Off stage, though, Primlani is rather pokerfaced and speaks with a voice devoid of emotion, which can seem like an insurmountable barrier when you're trying to interview her. Until you manage to draw her out. When that happens, her face takes on a different mien. The mask falls away, she turns towards you to talk about how she got into comedy four years ago and how her current tour, the California Comedy Invasion with stand-up comic Raj Sharma, is working its way across India's metropolises.
She doesn't yet have a name for her own show, but she is thinking about calling it either Pati, Patni aur Vasu;or Vasuvius: The Comedy Volcano;or Vasu Shaastra.
To her, stand-up comedy is just like rock climbing. "You've got to get over the fear of it. And when you've done that, you've got to build strength, skill, and power. "
Primlani, who grew up in Delhi, left for the US when she was 21 to study geography, law and urban planning at University of California, Los Angeles. "I always knew that I was going to be an environmentalist, " she says. It now seems natural to her that the traumatic events of her childhood morphed into a desire to care for animals - other vulnerable creatures - and finally into a greater need to care for the environment.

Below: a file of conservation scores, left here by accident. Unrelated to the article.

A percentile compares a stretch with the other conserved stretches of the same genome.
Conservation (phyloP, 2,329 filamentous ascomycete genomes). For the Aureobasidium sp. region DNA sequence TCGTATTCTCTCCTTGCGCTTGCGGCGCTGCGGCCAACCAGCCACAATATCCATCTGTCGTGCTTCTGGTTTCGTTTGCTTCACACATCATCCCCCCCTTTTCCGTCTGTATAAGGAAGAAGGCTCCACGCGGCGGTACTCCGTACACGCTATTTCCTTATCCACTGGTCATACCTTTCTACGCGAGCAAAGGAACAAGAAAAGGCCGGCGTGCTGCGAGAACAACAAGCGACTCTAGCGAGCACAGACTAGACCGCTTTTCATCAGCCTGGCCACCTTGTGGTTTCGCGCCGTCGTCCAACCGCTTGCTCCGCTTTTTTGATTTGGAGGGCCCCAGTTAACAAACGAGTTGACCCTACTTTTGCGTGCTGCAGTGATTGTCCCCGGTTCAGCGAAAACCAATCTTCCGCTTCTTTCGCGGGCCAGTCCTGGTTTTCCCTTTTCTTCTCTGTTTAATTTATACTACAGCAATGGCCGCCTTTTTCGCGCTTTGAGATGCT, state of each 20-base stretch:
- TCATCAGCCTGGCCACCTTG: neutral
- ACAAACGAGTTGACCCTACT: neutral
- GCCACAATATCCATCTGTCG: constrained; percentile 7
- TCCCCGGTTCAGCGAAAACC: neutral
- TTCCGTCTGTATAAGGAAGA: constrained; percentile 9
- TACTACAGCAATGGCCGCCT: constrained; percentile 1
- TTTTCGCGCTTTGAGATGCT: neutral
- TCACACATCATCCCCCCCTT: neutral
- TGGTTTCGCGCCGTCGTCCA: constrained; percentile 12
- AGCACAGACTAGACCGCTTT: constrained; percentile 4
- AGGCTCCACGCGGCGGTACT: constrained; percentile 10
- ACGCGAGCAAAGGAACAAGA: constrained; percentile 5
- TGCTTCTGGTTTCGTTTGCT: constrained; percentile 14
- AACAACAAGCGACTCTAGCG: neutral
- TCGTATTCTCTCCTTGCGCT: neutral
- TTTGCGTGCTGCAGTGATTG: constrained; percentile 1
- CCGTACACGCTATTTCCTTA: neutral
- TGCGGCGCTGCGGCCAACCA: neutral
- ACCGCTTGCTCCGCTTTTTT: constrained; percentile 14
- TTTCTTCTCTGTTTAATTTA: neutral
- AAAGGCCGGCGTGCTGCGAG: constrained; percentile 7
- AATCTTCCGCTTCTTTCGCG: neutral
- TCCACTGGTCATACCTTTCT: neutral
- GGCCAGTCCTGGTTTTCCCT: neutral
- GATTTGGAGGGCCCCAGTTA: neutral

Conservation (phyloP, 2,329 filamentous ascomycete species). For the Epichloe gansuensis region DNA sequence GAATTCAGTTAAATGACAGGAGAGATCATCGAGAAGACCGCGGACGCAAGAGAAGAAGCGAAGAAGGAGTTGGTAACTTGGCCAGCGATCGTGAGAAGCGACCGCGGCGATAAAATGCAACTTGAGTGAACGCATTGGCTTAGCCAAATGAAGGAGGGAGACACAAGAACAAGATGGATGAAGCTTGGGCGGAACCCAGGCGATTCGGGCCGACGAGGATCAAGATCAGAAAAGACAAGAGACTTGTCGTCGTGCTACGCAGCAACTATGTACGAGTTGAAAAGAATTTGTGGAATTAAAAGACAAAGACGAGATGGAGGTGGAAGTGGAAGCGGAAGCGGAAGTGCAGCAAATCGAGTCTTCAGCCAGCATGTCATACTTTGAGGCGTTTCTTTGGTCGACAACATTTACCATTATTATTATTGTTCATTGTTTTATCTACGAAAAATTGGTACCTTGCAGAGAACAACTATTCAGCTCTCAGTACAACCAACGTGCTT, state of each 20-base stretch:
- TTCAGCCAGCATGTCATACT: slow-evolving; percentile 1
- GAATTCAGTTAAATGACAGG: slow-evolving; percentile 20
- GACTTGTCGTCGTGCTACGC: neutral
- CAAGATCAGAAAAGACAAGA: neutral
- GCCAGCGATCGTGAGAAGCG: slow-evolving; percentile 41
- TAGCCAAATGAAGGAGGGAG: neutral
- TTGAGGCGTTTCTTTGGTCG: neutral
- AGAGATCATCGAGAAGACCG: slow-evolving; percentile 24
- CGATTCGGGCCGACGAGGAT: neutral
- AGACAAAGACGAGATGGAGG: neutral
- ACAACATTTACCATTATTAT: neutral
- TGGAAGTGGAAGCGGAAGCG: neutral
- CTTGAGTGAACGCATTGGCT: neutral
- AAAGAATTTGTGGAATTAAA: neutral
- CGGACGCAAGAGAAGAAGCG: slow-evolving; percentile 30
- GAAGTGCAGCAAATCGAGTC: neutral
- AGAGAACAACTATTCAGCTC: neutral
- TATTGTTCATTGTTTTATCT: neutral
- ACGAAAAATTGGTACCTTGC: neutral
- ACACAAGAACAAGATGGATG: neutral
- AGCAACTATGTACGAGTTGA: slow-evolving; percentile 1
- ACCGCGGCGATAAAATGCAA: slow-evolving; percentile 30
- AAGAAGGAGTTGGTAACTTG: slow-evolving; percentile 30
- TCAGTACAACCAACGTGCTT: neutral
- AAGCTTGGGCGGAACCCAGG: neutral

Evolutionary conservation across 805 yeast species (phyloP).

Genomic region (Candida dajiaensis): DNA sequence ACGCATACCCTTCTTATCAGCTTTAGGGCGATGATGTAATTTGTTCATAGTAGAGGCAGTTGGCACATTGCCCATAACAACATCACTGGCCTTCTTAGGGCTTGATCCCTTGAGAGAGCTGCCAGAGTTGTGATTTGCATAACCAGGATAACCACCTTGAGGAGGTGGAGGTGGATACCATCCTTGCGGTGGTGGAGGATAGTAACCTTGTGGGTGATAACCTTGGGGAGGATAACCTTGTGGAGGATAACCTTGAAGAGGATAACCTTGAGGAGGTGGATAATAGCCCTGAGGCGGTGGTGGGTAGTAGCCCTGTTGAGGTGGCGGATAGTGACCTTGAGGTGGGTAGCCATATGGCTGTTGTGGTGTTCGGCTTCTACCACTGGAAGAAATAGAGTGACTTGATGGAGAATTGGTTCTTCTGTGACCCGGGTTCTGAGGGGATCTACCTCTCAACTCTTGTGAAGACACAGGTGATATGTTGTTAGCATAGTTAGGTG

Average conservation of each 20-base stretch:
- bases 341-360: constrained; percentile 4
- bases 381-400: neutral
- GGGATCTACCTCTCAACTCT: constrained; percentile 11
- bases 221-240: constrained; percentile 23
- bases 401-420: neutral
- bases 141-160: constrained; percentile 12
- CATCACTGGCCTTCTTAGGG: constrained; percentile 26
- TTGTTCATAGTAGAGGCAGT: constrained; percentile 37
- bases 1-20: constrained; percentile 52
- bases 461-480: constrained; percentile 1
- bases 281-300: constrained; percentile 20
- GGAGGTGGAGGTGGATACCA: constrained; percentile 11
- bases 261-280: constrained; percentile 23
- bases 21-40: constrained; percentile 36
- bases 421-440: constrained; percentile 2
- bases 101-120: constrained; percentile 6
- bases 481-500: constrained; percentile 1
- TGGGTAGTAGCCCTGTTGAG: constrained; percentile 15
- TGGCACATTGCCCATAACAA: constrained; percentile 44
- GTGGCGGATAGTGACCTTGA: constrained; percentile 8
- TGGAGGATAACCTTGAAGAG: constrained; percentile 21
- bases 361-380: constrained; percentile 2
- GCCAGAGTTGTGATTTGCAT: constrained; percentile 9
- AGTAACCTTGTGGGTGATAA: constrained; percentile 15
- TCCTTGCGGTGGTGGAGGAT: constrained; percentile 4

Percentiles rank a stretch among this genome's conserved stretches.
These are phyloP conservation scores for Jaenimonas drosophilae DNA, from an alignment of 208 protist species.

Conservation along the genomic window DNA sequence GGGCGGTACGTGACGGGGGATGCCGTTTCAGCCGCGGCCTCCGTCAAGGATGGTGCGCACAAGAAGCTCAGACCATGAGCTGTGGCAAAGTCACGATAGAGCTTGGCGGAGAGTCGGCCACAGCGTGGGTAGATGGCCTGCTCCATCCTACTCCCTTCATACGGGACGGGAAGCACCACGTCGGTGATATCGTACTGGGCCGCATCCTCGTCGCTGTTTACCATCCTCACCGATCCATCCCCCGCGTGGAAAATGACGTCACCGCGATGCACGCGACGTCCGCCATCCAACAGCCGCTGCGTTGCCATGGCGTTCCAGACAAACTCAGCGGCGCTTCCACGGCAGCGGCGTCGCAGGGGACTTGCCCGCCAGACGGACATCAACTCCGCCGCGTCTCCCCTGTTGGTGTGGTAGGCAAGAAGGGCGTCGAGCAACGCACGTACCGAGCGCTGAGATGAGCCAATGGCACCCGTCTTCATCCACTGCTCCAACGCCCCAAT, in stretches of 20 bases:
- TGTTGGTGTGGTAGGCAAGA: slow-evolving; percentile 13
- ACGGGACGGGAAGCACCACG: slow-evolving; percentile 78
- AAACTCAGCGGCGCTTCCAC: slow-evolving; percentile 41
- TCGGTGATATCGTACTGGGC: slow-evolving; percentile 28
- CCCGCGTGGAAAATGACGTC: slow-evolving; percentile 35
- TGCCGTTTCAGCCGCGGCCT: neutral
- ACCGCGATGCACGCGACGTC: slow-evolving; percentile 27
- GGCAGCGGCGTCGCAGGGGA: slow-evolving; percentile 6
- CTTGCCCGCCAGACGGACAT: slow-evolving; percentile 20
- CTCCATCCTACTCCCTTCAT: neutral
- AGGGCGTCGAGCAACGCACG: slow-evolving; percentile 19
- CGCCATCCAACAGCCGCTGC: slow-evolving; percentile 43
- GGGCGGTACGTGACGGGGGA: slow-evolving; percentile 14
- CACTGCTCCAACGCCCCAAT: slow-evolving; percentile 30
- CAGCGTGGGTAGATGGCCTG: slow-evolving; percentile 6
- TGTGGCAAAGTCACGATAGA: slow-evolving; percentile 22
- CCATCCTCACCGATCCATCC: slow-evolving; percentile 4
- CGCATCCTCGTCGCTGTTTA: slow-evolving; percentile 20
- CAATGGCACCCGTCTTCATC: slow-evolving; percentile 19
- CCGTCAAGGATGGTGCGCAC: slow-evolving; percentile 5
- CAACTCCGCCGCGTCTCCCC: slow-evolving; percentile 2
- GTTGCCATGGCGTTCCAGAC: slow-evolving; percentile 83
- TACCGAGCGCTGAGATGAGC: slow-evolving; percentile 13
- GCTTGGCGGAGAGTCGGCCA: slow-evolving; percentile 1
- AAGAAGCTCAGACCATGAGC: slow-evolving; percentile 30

At 23, however, her past caught up with her. "I realised that I was incapable of a relationship with anybody, man or woman. I thought everybody was out to hurt me, " she says. Counselling followed and the arduous road to recovery began.
Primlani went on to set up a non-profit organisation, Thimmakka, which works on greening restaurants. She became a director with Ecotel, which advises hotels to do the same. Now back in India, she hopes to teach sustainability in business.
"My systems got hotels to cut their water and power usage and their generation of solid waste by about 40%, " says Primlani. "It saves them money, when most people think the opposite. Going green doesn't cost money. It's actually possible to do the right thing and cut costs. " But, she admits, "Corporates don't really listen and, in the end, all they end up doing is fire-fighting. "
Stand-up comedy happened four years ago when she was living in San Francisco. And like most of her explanations, this one too is economical: "I loved jokes. " Her own favourite female comics are Candy Churilla, who describes herself as a "bachelorette whose life is one misunderstanding, man, and cocktail after another", and Loren Kraut, who describes herself as being "somewhat dark, and covering such subjects as her obsessivecompulsive disorder and anorexia, or writing the perfect suicide note".
On stage, Vasu, who wears no makeup and lets the grey in her hair show, seems to come alive, and has the audience hanging on her punchlines. "I read Judy Garland's Comedy Bible, in which she says that 'when you perform, you have to send out rays of love to the audience', " she says.
Register for Full Access to the Crest Edition
Don't have a Facebook Account? Sign up for Times Crest here.